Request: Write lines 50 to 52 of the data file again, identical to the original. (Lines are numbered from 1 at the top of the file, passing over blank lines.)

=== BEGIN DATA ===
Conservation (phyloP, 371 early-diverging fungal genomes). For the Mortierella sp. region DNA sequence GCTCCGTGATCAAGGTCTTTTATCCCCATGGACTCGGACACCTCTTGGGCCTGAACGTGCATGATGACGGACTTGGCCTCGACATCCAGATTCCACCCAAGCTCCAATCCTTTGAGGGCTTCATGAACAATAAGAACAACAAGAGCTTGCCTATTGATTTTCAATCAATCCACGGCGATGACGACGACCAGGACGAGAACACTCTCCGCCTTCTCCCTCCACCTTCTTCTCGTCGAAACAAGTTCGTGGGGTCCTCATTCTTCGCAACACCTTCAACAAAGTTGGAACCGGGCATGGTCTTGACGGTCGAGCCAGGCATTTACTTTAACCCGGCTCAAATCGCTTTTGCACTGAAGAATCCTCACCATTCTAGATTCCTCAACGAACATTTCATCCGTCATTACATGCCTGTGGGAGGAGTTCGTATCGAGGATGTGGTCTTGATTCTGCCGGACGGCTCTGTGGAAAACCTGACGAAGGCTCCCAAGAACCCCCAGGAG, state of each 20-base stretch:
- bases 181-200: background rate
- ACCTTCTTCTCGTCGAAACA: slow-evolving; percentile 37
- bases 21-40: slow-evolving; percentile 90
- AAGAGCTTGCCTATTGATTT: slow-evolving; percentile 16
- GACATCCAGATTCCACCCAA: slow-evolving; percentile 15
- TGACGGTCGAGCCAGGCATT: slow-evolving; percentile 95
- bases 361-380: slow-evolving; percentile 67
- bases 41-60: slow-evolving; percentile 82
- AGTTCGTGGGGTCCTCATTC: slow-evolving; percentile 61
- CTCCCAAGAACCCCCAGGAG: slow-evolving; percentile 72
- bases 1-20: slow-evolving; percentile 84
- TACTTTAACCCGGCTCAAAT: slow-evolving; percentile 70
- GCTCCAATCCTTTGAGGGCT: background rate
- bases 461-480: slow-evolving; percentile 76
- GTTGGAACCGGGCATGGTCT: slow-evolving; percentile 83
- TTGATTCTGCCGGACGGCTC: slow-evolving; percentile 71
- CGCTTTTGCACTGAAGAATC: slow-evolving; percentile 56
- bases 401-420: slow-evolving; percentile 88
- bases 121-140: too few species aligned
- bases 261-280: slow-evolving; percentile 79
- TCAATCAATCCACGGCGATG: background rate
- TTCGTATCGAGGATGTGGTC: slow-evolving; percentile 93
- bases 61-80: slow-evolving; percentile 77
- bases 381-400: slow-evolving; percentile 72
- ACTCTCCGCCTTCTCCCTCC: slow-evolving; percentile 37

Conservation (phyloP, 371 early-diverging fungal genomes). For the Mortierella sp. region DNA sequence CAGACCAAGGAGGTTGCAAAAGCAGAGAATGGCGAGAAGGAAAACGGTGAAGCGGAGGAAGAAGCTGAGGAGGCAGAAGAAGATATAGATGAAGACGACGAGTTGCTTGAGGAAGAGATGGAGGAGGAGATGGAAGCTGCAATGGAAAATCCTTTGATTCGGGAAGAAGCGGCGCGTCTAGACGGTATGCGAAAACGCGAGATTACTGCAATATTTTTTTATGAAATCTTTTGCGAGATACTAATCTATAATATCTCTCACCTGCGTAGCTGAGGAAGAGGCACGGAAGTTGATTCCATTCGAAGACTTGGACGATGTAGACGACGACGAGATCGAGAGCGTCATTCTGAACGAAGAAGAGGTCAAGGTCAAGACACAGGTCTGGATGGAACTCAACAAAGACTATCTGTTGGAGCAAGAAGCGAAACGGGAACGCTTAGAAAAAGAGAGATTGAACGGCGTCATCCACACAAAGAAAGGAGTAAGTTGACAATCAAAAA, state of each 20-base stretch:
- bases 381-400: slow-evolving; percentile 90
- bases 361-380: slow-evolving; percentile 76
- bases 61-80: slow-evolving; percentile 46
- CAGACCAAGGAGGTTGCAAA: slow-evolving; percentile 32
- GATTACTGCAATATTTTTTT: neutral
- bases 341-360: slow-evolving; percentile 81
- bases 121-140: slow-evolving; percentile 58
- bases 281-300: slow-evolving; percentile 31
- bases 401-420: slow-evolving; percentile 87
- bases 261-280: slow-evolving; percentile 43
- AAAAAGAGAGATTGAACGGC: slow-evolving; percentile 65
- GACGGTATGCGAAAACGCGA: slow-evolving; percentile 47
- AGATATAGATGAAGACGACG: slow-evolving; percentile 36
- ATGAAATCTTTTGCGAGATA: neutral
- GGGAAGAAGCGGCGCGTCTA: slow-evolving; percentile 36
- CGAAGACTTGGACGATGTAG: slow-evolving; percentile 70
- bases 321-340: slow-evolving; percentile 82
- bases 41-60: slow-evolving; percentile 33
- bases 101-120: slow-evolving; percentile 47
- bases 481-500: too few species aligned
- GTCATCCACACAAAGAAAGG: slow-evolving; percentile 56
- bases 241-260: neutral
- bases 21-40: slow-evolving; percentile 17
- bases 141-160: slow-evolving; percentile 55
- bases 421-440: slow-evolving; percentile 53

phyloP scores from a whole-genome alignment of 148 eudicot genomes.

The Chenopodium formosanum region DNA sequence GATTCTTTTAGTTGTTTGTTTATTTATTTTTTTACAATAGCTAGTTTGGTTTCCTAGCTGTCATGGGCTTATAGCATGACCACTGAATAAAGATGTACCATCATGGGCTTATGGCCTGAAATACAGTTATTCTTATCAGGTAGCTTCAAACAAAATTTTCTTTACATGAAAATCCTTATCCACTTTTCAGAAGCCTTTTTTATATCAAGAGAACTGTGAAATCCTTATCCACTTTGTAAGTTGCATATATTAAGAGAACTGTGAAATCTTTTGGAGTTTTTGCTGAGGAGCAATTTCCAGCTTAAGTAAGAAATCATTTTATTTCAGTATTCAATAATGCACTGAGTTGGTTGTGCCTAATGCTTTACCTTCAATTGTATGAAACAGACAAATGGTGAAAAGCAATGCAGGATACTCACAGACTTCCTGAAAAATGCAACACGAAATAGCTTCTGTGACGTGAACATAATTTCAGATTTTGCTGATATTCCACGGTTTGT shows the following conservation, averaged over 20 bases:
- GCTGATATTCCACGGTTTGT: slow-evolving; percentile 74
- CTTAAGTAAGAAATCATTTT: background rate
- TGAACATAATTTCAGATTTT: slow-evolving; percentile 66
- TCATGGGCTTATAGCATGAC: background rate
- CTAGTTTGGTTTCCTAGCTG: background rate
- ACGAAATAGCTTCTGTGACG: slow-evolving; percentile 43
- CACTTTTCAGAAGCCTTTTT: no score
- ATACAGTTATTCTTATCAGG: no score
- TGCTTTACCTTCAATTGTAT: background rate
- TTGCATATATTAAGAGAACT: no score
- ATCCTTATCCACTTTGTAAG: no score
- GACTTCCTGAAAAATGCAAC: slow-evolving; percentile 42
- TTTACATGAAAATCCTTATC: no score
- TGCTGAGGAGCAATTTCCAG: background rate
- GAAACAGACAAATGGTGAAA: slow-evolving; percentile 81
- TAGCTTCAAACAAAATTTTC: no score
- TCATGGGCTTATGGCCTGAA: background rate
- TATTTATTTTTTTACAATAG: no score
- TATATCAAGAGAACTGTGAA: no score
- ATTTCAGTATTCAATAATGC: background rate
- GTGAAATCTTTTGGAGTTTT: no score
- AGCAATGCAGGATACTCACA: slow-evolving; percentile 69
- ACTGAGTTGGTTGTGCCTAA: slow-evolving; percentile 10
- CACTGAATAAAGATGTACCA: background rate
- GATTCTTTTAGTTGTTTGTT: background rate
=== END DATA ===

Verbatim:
- bases 21-40: slow-evolving; percentile 17
- bases 141-160: slow-evolving; percentile 55
- bases 421-440: slow-evolving; percentile 53